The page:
February 6, 2013

NEWS

Sami Rapp photo

Matthew T. Weaver Ph.D., won the 2013 B. F. Skinner award for his nicotine research.
“It validates what I came to [Mercyhurst] to do, validates what the university wants to do,” said Weaver, “and also includes student assistance.” Currently, Weaver and several students are in the process of setting up a lab in order to study nicotine addiction. They have placed fliers all around the university seeking people who smoke to participate in their studies. Jessica Braymiller, psychology student and research assistant, set up the lab’s first study and anticipates the beginning of several other studies as the lab grows. “I’m glad to be working under Dr. Weaver,” said Braymiller. “It’s hands-on experience and exactly what I want to do with my future.” Weaver and the students focus on a

behavioral mechanism known as impulsivity, and how that affects nicotine addiction. Along with environmental and other factors, they seek to discover what leads people to abuse drugs and other not so great practices in society. “Impulsivity is of interest to us (and psychology as a field) because it is relevant to socially important patterns of behavior such as substance abuse, pathological gambling, eating disorders, etc.,” said junior Jordan Kist. “I am very interested in the study of behavior, addiction, and the brain mechanisms involved.” Senior Josh Kimm is one of two “team leaders” running the research project that focuses on the effects of nicotine. His interest in Weaver’s research and psychology in general concerns the mental disorder known as schizophrenia. “You mention the disorder [schizophrenia] and everyone has heard about it. It’s one of the most widely known and occurring disorders yet it is able to baffle almost everyone as to why it occurs/what causes it,” said Kimm, “I just want to know more about the disorder and maybe understand what causes it. Hopefully my research here might be able to tell me a little bit more since it has been found that schizophrenic [people] have a higher smoking rate than non-schizophrenic [people].” The lab runs simple experiments such as using an eye tracker to see if smokers look at images of ashtrays longer than non-smokers, and plans on continuing to run tests in the future. Weaver hopes that by keeping students involved in the journey, concepts learned in the classroom will be translated into field research.

Enter the 2013 C-CUE student video contest
The Consortium for Computing in Undergraduate Education, Inc or C-CUE, is running a student video contest for the best creative solutions to real world problems. Winning videos will be awarded on April 26, and will receive a share of the $1,000 cash money. Student videos should include: background of the research, clear outline of the real world problem and demonstration of creative solution. The videos should involve creative use of technological based resources such as social media and other similar technologies. Entries should be no less than three minutes, and should be emailed to ccue.video.contest@gmail.com by Monday, April 15.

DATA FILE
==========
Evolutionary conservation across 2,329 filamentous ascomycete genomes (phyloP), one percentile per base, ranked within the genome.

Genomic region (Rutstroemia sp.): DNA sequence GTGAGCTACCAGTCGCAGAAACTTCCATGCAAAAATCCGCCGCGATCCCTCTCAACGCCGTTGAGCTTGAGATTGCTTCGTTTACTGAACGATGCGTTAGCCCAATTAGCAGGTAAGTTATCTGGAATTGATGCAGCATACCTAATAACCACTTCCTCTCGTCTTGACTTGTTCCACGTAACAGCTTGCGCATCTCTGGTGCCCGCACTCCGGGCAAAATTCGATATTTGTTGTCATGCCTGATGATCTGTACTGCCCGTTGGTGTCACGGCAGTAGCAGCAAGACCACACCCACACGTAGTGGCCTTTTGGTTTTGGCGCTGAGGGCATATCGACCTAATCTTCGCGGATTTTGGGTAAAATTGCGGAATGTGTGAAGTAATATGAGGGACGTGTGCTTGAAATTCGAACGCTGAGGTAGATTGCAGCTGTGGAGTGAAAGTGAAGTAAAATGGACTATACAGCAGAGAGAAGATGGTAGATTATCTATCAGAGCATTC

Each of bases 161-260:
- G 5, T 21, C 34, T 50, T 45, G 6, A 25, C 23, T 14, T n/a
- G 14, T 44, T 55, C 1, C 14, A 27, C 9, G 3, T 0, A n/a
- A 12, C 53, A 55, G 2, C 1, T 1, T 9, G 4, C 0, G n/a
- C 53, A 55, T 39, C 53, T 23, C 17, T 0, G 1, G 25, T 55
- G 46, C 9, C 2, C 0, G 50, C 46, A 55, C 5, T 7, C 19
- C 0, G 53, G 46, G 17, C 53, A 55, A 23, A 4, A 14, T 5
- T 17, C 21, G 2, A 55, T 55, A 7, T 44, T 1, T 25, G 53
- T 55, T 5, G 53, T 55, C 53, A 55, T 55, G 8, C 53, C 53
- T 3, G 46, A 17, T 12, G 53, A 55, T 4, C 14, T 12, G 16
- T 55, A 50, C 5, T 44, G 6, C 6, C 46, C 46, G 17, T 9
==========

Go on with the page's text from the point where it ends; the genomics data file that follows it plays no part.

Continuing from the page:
News Brief

Page 3

Springfest DJ acts revealed
By Juan Mendez
Staff writer
This week, Mercyhurst students were pleased with the revealing of this year’s Springfest performers, The White Panda and Super Mash Bros. The event, planned in conjunction by Mercyhurst Student Government (MSG) and the Student Activities Council (SAC), is a student favorite, and this year will hopefully not be an exception. The decision is a sharp turn from previous performers, which included Plain White T’s, Hellogoodbye and Sean Kingston, who are more renowned in the pop scene than the DJs set to perform this year. Both artists scheduled for this year are known for their mash-ups, which combine various Top 40 hits into one track. “[Top 40 hits] are songs people listen to when they go out,” said SAC Chair Adam Borgman. “We want people to come out to dance and have fun at this year’s Springfest.” A major difference regarding this year’s announcement was the manner in which it was done. As opposed to having a reveal party like they have the past years, SAC decided to cut on costs so they could add to the production of the event itself. “Last year for Sean Kingston, we had a low turnout. Around 30 people showed up to the reveal party and, within an hour, the entire school knew. Since the rumor mill runs at the speed of light, we decided to use that instead,” added Jenna Dasciano, events coordinator for MSG. “We told one of our MSG Senators, Emily Carrier, who the performer was. She was the only one who knew, but we wanted to test how fast [word] spread. We really wanted people to guess who it was, so this was a great way to see it happen,” Borgman said. Student response has mainly been positive, with students excited to see a different kind of performance at Springfest. “It’s a hundred times better than what we’ve had in past years. I’m definitely attending the concert this year,” sophomore Brendan Mortimer said. Sophomore Damir Demirovic expressed growing interest with the announcement of this year’s performers. “I’ve gotten into White Panda over the last year and can’t wait to see them at Mercyhurst,” Demirovic said. Although they have not faced any negative feedback regarding the decision, Borgman encourages students to attend MSG meetings. The meetings take place in the MSG Chambers in the Student Union on Mondays at 8:30 p.m., and are open to the students to voice their opinions, positive or negative. Springfest is scheduled for Friday, May 3, and the ticket release date will be announced closer to the event. See review of The White Panda and Super Mash Bros. on page 6.